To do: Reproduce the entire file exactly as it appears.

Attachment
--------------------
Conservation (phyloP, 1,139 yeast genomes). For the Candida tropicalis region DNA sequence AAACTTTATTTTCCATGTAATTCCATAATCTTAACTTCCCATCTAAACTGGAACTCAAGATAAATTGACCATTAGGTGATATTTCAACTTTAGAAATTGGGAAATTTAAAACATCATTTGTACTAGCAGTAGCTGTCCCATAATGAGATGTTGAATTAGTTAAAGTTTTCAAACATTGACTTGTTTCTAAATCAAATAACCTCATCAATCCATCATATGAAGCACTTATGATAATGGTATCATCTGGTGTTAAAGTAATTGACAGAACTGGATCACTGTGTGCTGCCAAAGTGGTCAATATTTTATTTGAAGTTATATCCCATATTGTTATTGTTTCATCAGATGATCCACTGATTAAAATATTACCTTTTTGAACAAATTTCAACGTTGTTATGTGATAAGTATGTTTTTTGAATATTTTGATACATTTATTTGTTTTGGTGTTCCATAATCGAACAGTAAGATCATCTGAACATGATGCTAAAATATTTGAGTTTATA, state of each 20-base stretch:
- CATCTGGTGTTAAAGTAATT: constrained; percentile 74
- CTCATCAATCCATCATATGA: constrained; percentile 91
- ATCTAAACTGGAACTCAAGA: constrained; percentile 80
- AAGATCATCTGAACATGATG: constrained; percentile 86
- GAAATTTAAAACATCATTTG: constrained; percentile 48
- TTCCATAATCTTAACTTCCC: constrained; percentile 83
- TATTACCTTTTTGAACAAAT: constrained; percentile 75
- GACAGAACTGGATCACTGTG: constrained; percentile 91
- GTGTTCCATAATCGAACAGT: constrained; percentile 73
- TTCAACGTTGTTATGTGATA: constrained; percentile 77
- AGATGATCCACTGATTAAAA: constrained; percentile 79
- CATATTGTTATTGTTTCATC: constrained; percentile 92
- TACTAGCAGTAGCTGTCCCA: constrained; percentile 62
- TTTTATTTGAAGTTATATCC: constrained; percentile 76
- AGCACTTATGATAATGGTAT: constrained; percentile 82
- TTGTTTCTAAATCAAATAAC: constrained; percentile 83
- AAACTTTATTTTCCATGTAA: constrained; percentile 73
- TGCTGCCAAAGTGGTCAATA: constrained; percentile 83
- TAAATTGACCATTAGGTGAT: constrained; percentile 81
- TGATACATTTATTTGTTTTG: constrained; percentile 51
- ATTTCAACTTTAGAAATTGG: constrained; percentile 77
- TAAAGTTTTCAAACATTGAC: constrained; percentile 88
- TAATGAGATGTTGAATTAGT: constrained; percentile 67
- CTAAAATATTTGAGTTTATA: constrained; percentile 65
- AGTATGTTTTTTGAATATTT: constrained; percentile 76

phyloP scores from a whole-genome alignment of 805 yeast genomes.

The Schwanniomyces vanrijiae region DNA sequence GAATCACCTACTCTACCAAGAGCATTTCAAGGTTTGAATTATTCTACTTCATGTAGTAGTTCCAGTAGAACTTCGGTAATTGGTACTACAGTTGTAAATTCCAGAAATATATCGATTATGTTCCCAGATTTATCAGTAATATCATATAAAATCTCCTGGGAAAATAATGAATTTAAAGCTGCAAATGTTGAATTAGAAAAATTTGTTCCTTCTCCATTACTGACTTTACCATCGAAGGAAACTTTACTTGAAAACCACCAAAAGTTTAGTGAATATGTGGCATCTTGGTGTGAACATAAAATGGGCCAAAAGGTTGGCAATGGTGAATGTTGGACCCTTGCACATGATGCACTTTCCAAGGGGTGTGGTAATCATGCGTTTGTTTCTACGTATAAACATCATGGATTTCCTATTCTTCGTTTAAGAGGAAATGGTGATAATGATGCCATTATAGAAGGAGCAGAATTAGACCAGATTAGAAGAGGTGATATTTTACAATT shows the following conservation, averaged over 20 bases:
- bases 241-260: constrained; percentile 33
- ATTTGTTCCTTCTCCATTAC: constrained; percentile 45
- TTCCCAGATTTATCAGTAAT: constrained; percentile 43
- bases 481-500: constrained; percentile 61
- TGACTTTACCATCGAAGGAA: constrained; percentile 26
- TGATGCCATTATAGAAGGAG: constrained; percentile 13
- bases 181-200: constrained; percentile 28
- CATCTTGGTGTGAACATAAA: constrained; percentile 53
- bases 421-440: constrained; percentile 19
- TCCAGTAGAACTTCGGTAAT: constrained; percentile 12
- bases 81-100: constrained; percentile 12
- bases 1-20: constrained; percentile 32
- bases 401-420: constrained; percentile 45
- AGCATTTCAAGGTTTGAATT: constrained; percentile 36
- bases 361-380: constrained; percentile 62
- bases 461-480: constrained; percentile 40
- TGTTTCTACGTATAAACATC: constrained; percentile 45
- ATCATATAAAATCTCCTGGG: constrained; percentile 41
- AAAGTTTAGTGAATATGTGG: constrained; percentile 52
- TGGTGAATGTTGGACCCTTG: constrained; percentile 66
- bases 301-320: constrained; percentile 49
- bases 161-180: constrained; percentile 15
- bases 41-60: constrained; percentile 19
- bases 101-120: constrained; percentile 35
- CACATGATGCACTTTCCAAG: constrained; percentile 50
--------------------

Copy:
Conservation (phyloP, 1,139 yeast genomes). For the Candida tropicalis region DNA sequence AAACTTTATTTTCCATGTAATTCCATAATCTTAACTTCCCATCTAAACTGGAACTCAAGATAAATTGACCATTAGGTGATATTTCAACTTTAGAAATTGGGAAATTTAAAACATCATTTGTACTAGCAGTAGCTGTCCCATAATGAGATGTTGAATTAGTTAAAGTTTTCAAACATTGACTTGTTTCTAAATCAAATAACCTCATCAATCCATCATATGAAGCACTTATGATAATGGTATCATCTGGTGTTAAAGTAATTGACAGAACTGGATCACTGTGTGCTGCCAAAGTGGTCAATATTTTATTTGAAGTTATATCCCATATTGTTATTGTTTCATCAGATGATCCACTGATTAAAATATTACCTTTTTGAACAAATTTCAACGTTGTTATGTGATAAGTATGTTTTTTGAATATTTTGATACATTTATTTGTTTTGGTGTTCCATAATCGAACAGTAAGATCATCTGAACATGATGCTAAAATATTTGAGTTTATA, state of each 20-base stretch:
- CATCTGGTGTTAAAGTAATT: constrained; percentile 74
- CTCATCAATCCATCATATGA: constrained; percentile 91
- ATCTAAACTGGAACTCAAGA: constrained; percentile 80
- AAGATCATCTGAACATGATG: constrained; percentile 86
- GAAATTTAAAACATCATTTG: constrained; percentile 48
- TTCCATAATCTTAACTTCCC: constrained; percentile 83
- TATTACCTTTTTGAACAAAT: constrained; percentile 75
- GACAGAACTGGATCACTGTG: constrained; percentile 91
- GTGTTCCATAATCGAACAGT: constrained; percentile 73
- TTCAACGTTGTTATGTGATA: constrained; percentile 77
- AGATGATCCACTGATTAAAA: constrained; percentile 79
- CATATTGTTATTGTTTCATC: constrained; percentile 92
- TACTAGCAGTAGCTGTCCCA: constrained; percentile 62
- TTTTATTTGAAGTTATATCC: constrained; percentile 76
- AGCACTTATGATAATGGTAT: constrained; percentile 82
- TTGTTTCTAAATCAAATAAC: constrained; percentile 83
- AAACTTTATTTTCCATGTAA: constrained; percentile 73
- TGCTGCCAAAGTGGTCAATA: constrained; percentile 83
- TAAATTGACCATTAGGTGAT: constrained; percentile 81
- TGATACATTTATTTGTTTTG: constrained; percentile 51
- ATTTCAACTTTAGAAATTGG: constrained; percentile 77
- TAAAGTTTTCAAACATTGAC: constrained; percentile 88
- TAATGAGATGTTGAATTAGT: constrained; percentile 67
- CTAAAATATTTGAGTTTATA: constrained; percentile 65
- AGTATGTTTTTTGAATATTT: constrained; percentile 76

phyloP scores from a whole-genome alignment of 805 yeast genomes.

The Schwanniomyces vanrijiae region DNA sequence GAATCACCTACTCTACCAAGAGCATTTCAAGGTTTGAATTATTCTACTTCATGTAGTAGTTCCAGTAGAACTTCGGTAATTGGTACTACAGTTGTAAATTCCAGAAATATATCGATTATGTTCCCAGATTTATCAGTAATATCATATAAAATCTCCTGGGAAAATAATGAATTTAAAGCTGCAAATGTTGAATTAGAAAAATTTGTTCCTTCTCCATTACTGACTTTACCATCGAAGGAAACTTTACTTGAAAACCACCAAAAGTTTAGTGAATATGTGGCATCTTGGTGTGAACATAAAATGGGCCAAAAGGTTGGCAATGGTGAATGTTGGACCCTTGCACATGATGCACTTTCCAAGGGGTGTGGTAATCATGCGTTTGTTTCTACGTATAAACATCATGGATTTCCTATTCTTCGTTTAAGAGGAAATGGTGATAATGATGCCATTATAGAAGGAGCAGAATTAGACCAGATTAGAAGAGGTGATATTTTACAATT shows the following conservation, averaged over 20 bases:
- bases 241-260: constrained; percentile 33
- ATTTGTTCCTTCTCCATTAC: constrained; percentile 45
- TTCCCAGATTTATCAGTAAT: constrained; percentile 43
- bases 481-500: constrained; percentile 61
- TGACTTTACCATCGAAGGAA: constrained; percentile 26
- TGATGCCATTATAGAAGGAG: constrained; percentile 13
- bases 181-200: constrained; percentile 28
- CATCTTGGTGTGAACATAAA: constrained; percentile 53
- bases 421-440: constrained; percentile 19
- TCCAGTAGAACTTCGGTAAT: constrained; percentile 12
- bases 81-100: constrained; percentile 12
- bases 1-20: constrained; percentile 32
- bases 401-420: constrained; percentile 45
- AGCATTTCAAGGTTTGAATT: constrained; percentile 36
- bases 361-380: constrained; percentile 62
- bases 461-480: constrained; percentile 40
- TGTTTCTACGTATAAACATC: constrained; percentile 45
- ATCATATAAAATCTCCTGGG: constrained; percentile 41
- AAAGTTTAGTGAATATGTGG: constrained; percentile 52
- TGGTGAATGTTGGACCCTTG: constrained; percentile 66
- bases 301-320: constrained; percentile 49
- bases 161-180: constrained; percentile 15
- bases 41-60: constrained; percentile 19
- bases 101-120: constrained; percentile 35
- CACATGATGCACTTTCCAAG: constrained; percentile 50